After 5 years of riding the New York City subway, I tried the Delhi Metro at the busiest time of the year - and it showed me exactly what I'm missing
- The New York City Subway may be extensive and well-connected, but it's hardly the most reliable.
- In contrast, the Delhi Metro is not only clean and convenient, but also extremely reliable.
- I rode the Delhi Metro during the most crowded time of the year, and it was still much more enjoyable than the New York subway system.
As a New Yorker, I rely on the city's subway system for my daily commute to work and back. And while it is extensive and well-connected, it's hardly ever reliable.
The aging system is in tatters, and is plagued by frequent outages and delays, often making the experience a frustrating one. It's not the cleanest, either, with trash regularly littering the rat-infested tracks.
The Delhi Metro, in contrast, was an absolute joy to ride on.
I took the Metro on a recent trip to the Indian capital - and my hometown - and found that it was not only clean and convenient, but also extremely reliable.
Here's a closer look at my experience on the Delhi Metro.
The New York City subway runs 24 hours a day, through four of the city's five boroughs. It transported about 1.7 billion people last year.
But the Delhi Metro gets crowded, too. In 2016–17, the Delhi Metro had a billion riders.
It opened for business in 2002, and now spans across 317 kilometers and 231 stations in the National Capital Region of India.
It has eight color-coded lines: Red, Yellow, Blue, Green, Violet, Orange, Magenta and Pink. I traveled on the Yellow line, between the stations Jor Bagh and Chandni Chowk.
I happened to ride the Delhi Metro on the Sunday before Diwali — perhaps the biggest festival in India and the busiest time of the year. While Jor Bagh wasn't crowded, thousands of people were lining up to enter the Chandni Chowk station, where I got off.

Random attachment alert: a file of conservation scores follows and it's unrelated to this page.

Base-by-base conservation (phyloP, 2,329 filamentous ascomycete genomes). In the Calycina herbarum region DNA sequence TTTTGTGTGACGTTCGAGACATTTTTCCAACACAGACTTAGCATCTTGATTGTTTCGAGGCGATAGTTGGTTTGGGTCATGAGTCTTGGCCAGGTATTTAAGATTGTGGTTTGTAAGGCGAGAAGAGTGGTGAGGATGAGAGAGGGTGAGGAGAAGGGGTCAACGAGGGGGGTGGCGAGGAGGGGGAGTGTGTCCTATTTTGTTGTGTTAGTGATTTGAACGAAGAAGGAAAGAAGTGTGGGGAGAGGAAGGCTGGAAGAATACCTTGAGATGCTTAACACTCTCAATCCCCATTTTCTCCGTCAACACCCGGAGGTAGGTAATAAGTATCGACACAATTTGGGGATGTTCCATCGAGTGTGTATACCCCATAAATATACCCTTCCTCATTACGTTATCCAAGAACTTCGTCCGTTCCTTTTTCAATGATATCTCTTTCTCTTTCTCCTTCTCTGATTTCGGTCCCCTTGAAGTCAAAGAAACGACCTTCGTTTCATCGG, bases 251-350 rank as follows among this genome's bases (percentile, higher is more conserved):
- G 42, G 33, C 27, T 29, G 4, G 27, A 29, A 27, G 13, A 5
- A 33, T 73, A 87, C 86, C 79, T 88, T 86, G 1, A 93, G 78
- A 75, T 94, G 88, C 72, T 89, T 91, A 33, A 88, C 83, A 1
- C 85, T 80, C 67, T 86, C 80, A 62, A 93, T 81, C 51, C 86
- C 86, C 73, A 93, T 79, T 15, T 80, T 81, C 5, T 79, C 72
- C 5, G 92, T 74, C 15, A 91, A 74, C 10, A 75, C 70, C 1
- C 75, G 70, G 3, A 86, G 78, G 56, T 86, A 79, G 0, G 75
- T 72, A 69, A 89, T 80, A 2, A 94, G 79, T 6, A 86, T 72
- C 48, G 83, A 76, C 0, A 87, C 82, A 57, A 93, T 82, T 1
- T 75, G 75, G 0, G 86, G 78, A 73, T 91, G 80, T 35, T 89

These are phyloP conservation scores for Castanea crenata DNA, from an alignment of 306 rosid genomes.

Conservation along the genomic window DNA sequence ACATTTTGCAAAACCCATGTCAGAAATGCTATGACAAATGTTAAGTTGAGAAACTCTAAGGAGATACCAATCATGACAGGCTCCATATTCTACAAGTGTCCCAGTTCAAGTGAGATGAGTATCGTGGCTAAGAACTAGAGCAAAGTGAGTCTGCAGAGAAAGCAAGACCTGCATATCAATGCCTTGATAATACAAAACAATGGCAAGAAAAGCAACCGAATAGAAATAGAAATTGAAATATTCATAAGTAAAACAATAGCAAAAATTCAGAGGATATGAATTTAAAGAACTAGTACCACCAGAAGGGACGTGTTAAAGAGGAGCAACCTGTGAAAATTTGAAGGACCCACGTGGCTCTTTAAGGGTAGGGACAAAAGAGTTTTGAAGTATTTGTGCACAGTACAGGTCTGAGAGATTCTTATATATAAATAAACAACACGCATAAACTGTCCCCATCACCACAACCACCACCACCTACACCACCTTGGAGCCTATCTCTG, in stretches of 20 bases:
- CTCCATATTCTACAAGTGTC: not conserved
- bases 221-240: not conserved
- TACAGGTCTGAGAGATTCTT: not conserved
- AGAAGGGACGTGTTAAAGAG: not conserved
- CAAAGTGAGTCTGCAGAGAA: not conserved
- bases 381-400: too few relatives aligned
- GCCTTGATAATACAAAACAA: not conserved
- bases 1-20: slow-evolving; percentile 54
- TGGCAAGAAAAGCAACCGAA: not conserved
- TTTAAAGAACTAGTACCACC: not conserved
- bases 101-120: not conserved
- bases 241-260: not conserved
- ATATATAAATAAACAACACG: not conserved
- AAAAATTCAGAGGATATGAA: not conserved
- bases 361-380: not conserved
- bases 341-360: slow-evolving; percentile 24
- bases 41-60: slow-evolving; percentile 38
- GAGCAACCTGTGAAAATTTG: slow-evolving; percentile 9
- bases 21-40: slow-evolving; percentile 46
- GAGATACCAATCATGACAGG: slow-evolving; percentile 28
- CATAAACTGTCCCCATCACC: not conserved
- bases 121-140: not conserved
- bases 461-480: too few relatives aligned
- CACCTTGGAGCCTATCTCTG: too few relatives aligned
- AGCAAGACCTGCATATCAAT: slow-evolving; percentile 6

But what was impressive was that even with the increased ridership, the metro seemed to run smoothly without any hiccups.
It's also relatively green. The Delhi Metro is the world's first railway system to get a United Nations certification for reducing greenhouse gas emissions.
Plus, it's safe. A number of busy stations, including Chandni Chowk, have glass doors between the platform and the tracks, to prevent any accidents during peak hours.
You must be prepared to have your bags checked and body scanned at the ticket gates, because security is tight in several public places in Delhi, including malls, movie theaters, hotels and the metro. This is unlike any other subway system I've used elsewhere in the world, and makes the Delhi Metro super safe.
The first coach of every train is reserved for women.
Here's a shot of what the women's coach looks like.
The general coaches tend to be a lot more packed.
Even general coaches, though, have reserved seats for women, the elderly, and the physically challenged.
Regular riders of the New York subway will recognize some similarities between the two systems, like the mix between underground and elevated subways and tracks.